mendation, for it is, that it is BETTER
THAN PILLS, never gripes, never weak
ens, but works in such an easy and
natural way, just like nature itself, that
relief comes quick and sure, and one
feels new all over. It never fails.
Everybody needs take a liver remedy,
and everyone should take only Sim
mons Liver Regulator.
Be sure you g-ct it. The Ked Z
is on the wrapper. J. H. Zeilin &
A STUPENDOUS FEAT.
Reclaiminq 750 Square Miles of
Land Now Under Water,
One or the most stupendous feats
in engineering which tho world has
ever seen is proposed by the people of
Holland, being nothing less than tho
reclamation of the waters submerged
by the ZuyderZoe. The scheme, if
carried out, will result in recovering
about 750 square miles of land now
undor water and will add a new prov
ince to tho country. It is estimated
that the work will cost over $130,
000. 000, and will require 33 years of
constant labor. The Dutch Govern
ment has recently received a favor
able report on the plans from tho
Roval commission appointed to look
into the project, and it is reported
that tho government and many of the
leading citizons of Holland consider
the scheme practicable In the ex
pansion of territory, iu tho increase
of trade and agriculture, and in the
giving to thousands of people the op
portunity of profitable employment,
the project, though a stupendous
and very costly one. will be ono that
will recommend itself to most Hol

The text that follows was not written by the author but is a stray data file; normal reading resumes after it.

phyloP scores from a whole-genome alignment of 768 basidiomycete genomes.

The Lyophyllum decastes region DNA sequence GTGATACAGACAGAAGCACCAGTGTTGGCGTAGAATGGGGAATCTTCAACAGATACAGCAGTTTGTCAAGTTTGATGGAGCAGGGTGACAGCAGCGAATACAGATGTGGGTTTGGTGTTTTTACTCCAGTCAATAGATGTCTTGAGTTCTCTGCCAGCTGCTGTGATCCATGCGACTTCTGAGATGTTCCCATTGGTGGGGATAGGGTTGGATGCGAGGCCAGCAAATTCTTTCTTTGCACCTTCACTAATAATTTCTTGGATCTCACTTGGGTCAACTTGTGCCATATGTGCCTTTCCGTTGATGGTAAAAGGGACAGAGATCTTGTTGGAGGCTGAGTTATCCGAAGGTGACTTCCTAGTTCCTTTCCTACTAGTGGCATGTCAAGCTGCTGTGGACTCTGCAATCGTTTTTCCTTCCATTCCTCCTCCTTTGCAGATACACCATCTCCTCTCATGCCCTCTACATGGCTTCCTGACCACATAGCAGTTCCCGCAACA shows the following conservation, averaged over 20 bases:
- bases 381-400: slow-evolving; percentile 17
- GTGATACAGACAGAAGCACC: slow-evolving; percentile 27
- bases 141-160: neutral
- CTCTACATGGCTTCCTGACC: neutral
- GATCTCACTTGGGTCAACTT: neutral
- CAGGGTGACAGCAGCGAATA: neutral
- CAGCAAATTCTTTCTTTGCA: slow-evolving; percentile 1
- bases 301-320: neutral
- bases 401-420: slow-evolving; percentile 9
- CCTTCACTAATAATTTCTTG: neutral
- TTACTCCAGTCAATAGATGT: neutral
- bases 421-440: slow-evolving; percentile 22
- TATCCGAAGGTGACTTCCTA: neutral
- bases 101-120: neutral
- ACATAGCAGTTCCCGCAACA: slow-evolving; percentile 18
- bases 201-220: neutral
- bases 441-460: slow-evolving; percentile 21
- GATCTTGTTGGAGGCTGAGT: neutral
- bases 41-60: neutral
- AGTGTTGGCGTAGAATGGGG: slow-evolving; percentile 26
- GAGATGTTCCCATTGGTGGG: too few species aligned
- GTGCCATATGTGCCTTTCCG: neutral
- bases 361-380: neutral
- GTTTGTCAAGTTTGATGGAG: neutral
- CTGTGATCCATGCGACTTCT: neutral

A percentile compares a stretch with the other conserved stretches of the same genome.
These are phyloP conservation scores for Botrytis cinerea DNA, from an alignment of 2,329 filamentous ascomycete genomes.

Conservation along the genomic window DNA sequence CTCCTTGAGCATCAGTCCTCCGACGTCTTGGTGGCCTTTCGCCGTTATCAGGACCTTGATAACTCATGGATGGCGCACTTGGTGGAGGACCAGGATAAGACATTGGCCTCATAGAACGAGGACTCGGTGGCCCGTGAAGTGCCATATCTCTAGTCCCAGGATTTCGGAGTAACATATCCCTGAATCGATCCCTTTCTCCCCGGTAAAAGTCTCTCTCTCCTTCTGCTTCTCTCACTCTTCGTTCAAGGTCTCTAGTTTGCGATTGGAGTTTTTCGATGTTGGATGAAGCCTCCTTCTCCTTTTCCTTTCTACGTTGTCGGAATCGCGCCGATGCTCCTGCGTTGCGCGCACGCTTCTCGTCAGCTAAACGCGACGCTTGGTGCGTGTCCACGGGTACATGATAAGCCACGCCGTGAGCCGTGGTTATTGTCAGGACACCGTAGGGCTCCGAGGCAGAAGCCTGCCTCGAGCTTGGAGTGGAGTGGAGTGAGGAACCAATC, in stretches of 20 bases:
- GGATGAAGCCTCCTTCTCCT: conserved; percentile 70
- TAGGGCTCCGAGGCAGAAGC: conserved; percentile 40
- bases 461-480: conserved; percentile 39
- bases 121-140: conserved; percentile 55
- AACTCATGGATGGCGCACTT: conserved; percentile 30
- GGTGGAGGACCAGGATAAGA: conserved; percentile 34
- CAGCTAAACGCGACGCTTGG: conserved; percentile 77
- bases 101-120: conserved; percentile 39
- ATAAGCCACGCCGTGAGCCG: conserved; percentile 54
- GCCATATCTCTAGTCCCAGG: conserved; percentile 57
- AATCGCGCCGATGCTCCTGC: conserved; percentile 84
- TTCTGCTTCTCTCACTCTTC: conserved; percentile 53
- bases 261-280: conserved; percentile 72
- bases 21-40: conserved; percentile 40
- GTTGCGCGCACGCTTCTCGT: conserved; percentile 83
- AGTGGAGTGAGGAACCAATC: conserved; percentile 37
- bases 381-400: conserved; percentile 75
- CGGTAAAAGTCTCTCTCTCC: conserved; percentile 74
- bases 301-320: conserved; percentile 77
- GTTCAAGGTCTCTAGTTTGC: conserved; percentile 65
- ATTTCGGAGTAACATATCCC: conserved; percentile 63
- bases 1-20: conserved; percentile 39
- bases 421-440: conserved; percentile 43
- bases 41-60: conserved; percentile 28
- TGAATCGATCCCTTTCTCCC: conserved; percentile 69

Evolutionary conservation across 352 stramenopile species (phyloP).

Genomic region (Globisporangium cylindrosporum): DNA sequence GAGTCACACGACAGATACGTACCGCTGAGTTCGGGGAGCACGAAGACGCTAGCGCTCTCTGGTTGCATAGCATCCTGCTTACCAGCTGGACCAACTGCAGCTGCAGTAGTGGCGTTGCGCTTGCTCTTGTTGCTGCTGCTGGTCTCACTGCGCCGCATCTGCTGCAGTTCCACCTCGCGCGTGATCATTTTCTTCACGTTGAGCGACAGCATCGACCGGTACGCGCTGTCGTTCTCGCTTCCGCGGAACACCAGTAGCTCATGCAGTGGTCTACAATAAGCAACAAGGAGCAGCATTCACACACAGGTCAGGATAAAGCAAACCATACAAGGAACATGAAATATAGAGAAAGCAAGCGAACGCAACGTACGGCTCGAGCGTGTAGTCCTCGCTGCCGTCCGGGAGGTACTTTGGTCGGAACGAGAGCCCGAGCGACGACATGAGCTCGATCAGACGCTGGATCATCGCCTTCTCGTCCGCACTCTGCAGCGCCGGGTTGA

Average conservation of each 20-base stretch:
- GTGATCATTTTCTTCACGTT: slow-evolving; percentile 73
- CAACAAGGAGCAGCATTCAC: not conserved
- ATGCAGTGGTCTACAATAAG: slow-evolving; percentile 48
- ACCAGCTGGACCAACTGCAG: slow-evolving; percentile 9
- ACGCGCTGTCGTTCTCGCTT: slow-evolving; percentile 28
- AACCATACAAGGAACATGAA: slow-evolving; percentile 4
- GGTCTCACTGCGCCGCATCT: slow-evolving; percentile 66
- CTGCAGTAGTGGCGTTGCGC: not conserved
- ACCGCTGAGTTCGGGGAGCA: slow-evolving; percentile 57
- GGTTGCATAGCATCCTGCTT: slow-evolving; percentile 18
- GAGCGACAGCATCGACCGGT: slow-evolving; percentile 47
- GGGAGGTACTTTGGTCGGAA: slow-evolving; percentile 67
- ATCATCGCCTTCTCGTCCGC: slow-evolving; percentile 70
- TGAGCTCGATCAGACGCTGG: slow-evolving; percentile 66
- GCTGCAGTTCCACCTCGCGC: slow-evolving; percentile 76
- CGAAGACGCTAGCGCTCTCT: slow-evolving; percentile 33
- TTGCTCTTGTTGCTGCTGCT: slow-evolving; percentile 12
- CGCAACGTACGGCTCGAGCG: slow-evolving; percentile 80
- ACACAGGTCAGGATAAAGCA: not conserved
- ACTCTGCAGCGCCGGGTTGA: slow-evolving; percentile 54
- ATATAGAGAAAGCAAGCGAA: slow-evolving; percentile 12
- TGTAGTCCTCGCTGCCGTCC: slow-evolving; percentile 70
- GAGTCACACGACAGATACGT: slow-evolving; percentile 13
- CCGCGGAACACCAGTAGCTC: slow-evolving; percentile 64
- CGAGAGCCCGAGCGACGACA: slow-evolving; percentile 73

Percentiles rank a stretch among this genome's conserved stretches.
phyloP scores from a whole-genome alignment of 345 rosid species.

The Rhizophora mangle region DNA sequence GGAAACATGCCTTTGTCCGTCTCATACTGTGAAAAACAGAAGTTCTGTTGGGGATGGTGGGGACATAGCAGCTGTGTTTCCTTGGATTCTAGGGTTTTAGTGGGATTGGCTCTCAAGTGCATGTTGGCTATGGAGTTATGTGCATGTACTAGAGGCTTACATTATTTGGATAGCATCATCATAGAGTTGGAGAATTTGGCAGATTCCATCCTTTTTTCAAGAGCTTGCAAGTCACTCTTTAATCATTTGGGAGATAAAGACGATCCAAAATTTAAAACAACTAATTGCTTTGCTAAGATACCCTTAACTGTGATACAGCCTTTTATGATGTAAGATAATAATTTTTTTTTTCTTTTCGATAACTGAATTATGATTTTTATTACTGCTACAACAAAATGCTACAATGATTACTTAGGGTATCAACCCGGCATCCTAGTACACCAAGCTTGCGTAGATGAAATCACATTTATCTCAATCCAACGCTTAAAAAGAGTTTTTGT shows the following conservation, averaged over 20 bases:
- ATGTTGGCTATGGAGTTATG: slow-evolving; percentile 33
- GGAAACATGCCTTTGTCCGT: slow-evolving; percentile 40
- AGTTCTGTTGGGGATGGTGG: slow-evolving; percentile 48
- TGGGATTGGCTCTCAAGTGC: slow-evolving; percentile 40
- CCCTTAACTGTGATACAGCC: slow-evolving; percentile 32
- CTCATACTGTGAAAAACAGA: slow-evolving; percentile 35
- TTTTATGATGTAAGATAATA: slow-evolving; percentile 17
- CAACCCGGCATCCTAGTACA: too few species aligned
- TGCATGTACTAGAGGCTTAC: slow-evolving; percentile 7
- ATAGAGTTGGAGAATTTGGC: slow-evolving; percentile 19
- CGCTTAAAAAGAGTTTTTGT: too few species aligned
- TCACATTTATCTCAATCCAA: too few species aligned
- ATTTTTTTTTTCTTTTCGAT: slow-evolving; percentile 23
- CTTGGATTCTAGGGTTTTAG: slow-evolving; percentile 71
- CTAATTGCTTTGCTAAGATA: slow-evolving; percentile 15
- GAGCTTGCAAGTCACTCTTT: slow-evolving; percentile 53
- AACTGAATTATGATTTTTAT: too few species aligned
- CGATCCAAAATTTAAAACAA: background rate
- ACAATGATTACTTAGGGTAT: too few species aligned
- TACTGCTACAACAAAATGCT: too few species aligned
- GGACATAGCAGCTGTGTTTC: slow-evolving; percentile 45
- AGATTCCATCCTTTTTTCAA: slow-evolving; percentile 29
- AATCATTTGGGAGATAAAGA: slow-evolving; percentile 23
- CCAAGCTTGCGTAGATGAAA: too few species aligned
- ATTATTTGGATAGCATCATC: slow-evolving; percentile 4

The v:'::k proposed td bc
F?SM. i?r.*?i, oitixa construction o*>n
:.-.r-.r..:? - sn-.iunkmert fctfin &n?>?
. rvir?me- p-.i?n: of Xprtlj *
1. 'V t:-:.;r';'!v^' -I .. .?.si. aa leV.-n
'lc' - - ' SR ?.:! ' a?
. .- * .... -i-.;*r;.:,t prir?-s ci'
: uh?, I'Vii-T "??vi for Wvi onrposes ,,f"
.-..r i E*?vVa???c??-?. Xs :s ...'?-':. ' " ' .
.'-.?S rh.: e.;;.?t:? vuhii? of U:0 lar> s
poses, wrii De over JJ?JJ?.UUU.UUU.
There is one important point which
has been raised by the objectors to
the plan, and that is that its con
summation will practically destroy
the Zuydcr Zee fisheries, the reve
nues of which now avcrago about
??850,000 per year, employment being
given through these fisheries to 3,000
persons, and 1,000 vessels. To com
pensate the fishermen for their loss
the Royal commission proposes to
give to every man thus deprived of a
means of livelihood a new vessel suit
ablo for tho North Sea fisheries ; and
further to insure them against acci
dent, to pension old fishermen and to
exempt from harbor dues all the craft
owned by them. It is believed in
Holland that after tho settlement of
tho secondary questions the gov
arnment will at once order thc great
work of reclaiming these lands under
water to bo begun.
Appearances Are Deceitful.
Edward was behind.
A New Violet.
While exploring in tho Cascado
Mountains during last summer Pro
fessor Lloyd, of Forest Grove, dis
covered a new violet. It is a small
plant with a delicate whito llower
with translucent pel als, and grows
in wet mos\V places. Ho has named
it Viola Macloskoyi in honor of his
preceptor in biology at Princeton.
THAT KATA I. HALANCE.
".My expenditures never exceed
my receipts," said Hawkins.
"Mine do," sighed Wilkins, " In
fact, I am very much afraid I shall
never have any receipts for ray last